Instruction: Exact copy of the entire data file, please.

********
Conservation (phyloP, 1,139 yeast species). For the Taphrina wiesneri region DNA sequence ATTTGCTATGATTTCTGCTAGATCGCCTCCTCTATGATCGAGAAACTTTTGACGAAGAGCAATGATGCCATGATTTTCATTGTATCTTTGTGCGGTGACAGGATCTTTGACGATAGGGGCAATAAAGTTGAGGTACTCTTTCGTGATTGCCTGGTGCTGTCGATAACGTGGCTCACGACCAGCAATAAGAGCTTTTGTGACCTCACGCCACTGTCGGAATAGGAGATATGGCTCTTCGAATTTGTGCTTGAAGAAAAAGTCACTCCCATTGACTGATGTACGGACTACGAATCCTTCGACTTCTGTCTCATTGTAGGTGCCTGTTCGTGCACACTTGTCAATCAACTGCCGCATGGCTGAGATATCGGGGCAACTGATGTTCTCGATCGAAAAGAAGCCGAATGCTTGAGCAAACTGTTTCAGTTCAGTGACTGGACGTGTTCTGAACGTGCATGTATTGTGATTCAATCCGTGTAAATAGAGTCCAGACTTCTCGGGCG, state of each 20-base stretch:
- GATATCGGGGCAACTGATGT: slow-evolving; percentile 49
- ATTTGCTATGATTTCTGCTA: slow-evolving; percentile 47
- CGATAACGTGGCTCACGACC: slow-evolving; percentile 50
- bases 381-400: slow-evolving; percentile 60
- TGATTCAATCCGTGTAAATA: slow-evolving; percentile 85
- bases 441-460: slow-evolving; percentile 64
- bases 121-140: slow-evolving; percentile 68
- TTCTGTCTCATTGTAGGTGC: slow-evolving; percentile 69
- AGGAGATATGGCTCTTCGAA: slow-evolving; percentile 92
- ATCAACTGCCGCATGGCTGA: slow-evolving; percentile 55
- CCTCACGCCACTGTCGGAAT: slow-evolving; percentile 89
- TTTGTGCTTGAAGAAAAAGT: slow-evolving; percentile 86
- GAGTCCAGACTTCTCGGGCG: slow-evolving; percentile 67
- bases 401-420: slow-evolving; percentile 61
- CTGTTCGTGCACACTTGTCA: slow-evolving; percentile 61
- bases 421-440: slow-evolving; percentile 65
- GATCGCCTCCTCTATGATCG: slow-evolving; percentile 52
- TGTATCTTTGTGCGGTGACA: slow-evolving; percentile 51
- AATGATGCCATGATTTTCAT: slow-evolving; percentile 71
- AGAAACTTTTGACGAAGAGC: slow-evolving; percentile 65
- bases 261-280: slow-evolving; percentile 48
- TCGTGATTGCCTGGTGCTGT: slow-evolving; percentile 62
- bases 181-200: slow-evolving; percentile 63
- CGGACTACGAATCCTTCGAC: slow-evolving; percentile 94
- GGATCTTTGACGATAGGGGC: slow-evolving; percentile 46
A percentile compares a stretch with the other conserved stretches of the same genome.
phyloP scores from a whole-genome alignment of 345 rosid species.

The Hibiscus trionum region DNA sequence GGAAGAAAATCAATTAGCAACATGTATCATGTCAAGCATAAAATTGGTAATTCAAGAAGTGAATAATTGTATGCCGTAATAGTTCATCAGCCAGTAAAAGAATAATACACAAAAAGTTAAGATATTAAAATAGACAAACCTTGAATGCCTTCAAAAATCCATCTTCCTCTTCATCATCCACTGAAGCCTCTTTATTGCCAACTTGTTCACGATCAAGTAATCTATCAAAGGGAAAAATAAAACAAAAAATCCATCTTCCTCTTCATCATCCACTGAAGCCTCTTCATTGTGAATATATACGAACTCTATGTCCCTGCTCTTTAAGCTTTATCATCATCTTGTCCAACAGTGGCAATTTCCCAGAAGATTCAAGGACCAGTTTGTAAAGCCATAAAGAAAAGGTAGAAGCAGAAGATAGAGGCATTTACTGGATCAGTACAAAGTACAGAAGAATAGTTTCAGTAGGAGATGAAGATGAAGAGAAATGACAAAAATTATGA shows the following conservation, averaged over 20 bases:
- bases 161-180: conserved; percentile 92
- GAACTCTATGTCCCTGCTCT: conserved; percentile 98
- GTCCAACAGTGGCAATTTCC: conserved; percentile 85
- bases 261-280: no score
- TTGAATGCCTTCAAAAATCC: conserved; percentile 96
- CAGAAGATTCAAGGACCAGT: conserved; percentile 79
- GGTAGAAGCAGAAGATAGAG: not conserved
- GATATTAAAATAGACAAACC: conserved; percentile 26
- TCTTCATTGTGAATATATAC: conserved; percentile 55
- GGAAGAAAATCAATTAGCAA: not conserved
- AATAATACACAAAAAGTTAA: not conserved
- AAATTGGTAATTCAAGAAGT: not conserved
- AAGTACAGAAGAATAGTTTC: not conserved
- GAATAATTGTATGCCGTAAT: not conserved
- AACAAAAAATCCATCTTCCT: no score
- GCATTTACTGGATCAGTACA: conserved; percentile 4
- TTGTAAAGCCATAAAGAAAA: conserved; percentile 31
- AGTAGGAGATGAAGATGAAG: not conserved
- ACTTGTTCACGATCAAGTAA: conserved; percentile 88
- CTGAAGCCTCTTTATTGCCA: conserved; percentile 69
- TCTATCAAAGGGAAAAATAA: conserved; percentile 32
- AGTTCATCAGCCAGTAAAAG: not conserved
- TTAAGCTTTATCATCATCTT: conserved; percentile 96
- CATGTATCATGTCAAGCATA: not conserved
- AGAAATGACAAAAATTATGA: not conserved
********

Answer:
Conservation (phyloP, 1,139 yeast species). For the Taphrina wiesneri region DNA sequence ATTTGCTATGATTTCTGCTAGATCGCCTCCTCTATGATCGAGAAACTTTTGACGAAGAGCAATGATGCCATGATTTTCATTGTATCTTTGTGCGGTGACAGGATCTTTGACGATAGGGGCAATAAAGTTGAGGTACTCTTTCGTGATTGCCTGGTGCTGTCGATAACGTGGCTCACGACCAGCAATAAGAGCTTTTGTGACCTCACGCCACTGTCGGAATAGGAGATATGGCTCTTCGAATTTGTGCTTGAAGAAAAAGTCACTCCCATTGACTGATGTACGGACTACGAATCCTTCGACTTCTGTCTCATTGTAGGTGCCTGTTCGTGCACACTTGTCAATCAACTGCCGCATGGCTGAGATATCGGGGCAACTGATGTTCTCGATCGAAAAGAAGCCGAATGCTTGAGCAAACTGTTTCAGTTCAGTGACTGGACGTGTTCTGAACGTGCATGTATTGTGATTCAATCCGTGTAAATAGAGTCCAGACTTCTCGGGCG, state of each 20-base stretch:
- GATATCGGGGCAACTGATGT: slow-evolving; percentile 49
- ATTTGCTATGATTTCTGCTA: slow-evolving; percentile 47
- CGATAACGTGGCTCACGACC: slow-evolving; percentile 50
- bases 381-400: slow-evolving; percentile 60
- TGATTCAATCCGTGTAAATA: slow-evolving; percentile 85
- bases 441-460: slow-evolving; percentile 64
- bases 121-140: slow-evolving; percentile 68
- TTCTGTCTCATTGTAGGTGC: slow-evolving; percentile 69
- AGGAGATATGGCTCTTCGAA: slow-evolving; percentile 92
- ATCAACTGCCGCATGGCTGA: slow-evolving; percentile 55
- CCTCACGCCACTGTCGGAAT: slow-evolving; percentile 89
- TTTGTGCTTGAAGAAAAAGT: slow-evolving; percentile 86
- GAGTCCAGACTTCTCGGGCG: slow-evolving; percentile 67
- bases 401-420: slow-evolving; percentile 61
- CTGTTCGTGCACACTTGTCA: slow-evolving; percentile 61
- bases 421-440: slow-evolving; percentile 65
- GATCGCCTCCTCTATGATCG: slow-evolving; percentile 52
- TGTATCTTTGTGCGGTGACA: slow-evolving; percentile 51
- AATGATGCCATGATTTTCAT: slow-evolving; percentile 71
- AGAAACTTTTGACGAAGAGC: slow-evolving; percentile 65
- bases 261-280: slow-evolving; percentile 48
- TCGTGATTGCCTGGTGCTGT: slow-evolving; percentile 62
- bases 181-200: slow-evolving; percentile 63
- CGGACTACGAATCCTTCGAC: slow-evolving; percentile 94
- GGATCTTTGACGATAGGGGC: slow-evolving; percentile 46
A percentile compares a stretch with the other conserved stretches of the same genome.
phyloP scores from a whole-genome alignment of 345 rosid species.

The Hibiscus trionum region DNA sequence GGAAGAAAATCAATTAGCAACATGTATCATGTCAAGCATAAAATTGGTAATTCAAGAAGTGAATAATTGTATGCCGTAATAGTTCATCAGCCAGTAAAAGAATAATACACAAAAAGTTAAGATATTAAAATAGACAAACCTTGAATGCCTTCAAAAATCCATCTTCCTCTTCATCATCCACTGAAGCCTCTTTATTGCCAACTTGTTCACGATCAAGTAATCTATCAAAGGGAAAAATAAAACAAAAAATCCATCTTCCTCTTCATCATCCACTGAAGCCTCTTCATTGTGAATATATACGAACTCTATGTCCCTGCTCTTTAAGCTTTATCATCATCTTGTCCAACAGTGGCAATTTCCCAGAAGATTCAAGGACCAGTTTGTAAAGCCATAAAGAAAAGGTAGAAGCAGAAGATAGAGGCATTTACTGGATCAGTACAAAGTACAGAAGAATAGTTTCAGTAGGAGATGAAGATGAAGAGAAATGACAAAAATTATGA shows the following conservation, averaged over 20 bases:
- bases 161-180: conserved; percentile 92
- GAACTCTATGTCCCTGCTCT: conserved; percentile 98
- GTCCAACAGTGGCAATTTCC: conserved; percentile 85
- bases 261-280: no score
- TTGAATGCCTTCAAAAATCC: conserved; percentile 96
- CAGAAGATTCAAGGACCAGT: conserved; percentile 79
- GGTAGAAGCAGAAGATAGAG: not conserved
- GATATTAAAATAGACAAACC: conserved; percentile 26
- TCTTCATTGTGAATATATAC: conserved; percentile 55
- GGAAGAAAATCAATTAGCAA: not conserved
- AATAATACACAAAAAGTTAA: not conserved
- AAATTGGTAATTCAAGAAGT: not conserved
- AAGTACAGAAGAATAGTTTC: not conserved
- GAATAATTGTATGCCGTAAT: not conserved
- AACAAAAAATCCATCTTCCT: no score
- GCATTTACTGGATCAGTACA: conserved; percentile 4
- TTGTAAAGCCATAAAGAAAA: conserved; percentile 31
- AGTAGGAGATGAAGATGAAG: not conserved
- ACTTGTTCACGATCAAGTAA: conserved; percentile 88
- CTGAAGCCTCTTTATTGCCA: conserved; percentile 69
- TCTATCAAAGGGAAAAATAA: conserved; percentile 32
- AGTTCATCAGCCAGTAAAAG: not conserved
- TTAAGCTTTATCATCATCTT: conserved; percentile 96
- CATGTATCATGTCAAGCATA: not conserved
- AGAAATGACAAAAATTATGA: not conserved